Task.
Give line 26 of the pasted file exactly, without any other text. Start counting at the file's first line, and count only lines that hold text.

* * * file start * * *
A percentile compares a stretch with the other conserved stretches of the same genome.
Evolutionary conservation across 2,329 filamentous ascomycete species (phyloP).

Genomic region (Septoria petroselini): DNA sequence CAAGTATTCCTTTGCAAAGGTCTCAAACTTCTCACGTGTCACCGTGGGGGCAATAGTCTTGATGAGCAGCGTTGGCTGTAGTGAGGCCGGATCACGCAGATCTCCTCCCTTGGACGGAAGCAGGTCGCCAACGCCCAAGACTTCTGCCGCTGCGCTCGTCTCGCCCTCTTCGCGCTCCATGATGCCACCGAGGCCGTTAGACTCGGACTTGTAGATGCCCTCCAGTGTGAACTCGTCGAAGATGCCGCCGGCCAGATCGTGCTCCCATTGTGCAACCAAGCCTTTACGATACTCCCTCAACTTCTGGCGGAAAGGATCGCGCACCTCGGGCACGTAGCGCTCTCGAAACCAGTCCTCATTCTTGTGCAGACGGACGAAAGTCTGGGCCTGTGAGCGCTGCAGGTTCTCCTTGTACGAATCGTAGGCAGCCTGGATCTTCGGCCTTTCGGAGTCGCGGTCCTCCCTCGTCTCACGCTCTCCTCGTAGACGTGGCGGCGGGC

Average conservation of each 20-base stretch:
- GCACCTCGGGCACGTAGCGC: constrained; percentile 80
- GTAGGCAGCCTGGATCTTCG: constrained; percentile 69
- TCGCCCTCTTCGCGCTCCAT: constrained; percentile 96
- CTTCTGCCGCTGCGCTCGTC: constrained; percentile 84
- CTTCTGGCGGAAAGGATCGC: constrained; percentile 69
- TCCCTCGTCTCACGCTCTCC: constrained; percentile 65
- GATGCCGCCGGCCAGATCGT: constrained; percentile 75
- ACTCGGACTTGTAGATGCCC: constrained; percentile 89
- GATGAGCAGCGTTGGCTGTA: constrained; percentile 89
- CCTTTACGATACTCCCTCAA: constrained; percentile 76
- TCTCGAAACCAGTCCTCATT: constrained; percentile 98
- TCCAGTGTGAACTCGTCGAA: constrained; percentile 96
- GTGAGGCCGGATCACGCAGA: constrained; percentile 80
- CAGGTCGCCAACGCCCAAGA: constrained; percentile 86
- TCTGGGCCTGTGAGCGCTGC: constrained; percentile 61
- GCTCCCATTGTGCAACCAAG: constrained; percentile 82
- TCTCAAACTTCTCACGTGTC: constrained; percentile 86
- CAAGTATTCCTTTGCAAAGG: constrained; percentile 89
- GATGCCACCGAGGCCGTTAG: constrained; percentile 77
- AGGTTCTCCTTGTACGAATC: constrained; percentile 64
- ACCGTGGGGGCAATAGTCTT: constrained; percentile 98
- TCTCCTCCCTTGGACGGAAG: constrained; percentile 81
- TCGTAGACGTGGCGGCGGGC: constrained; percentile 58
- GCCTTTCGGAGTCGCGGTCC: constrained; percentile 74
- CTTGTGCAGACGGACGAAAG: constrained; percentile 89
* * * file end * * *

- TCTCCTCCCTTGGACGGAAG: constrained; percentile 81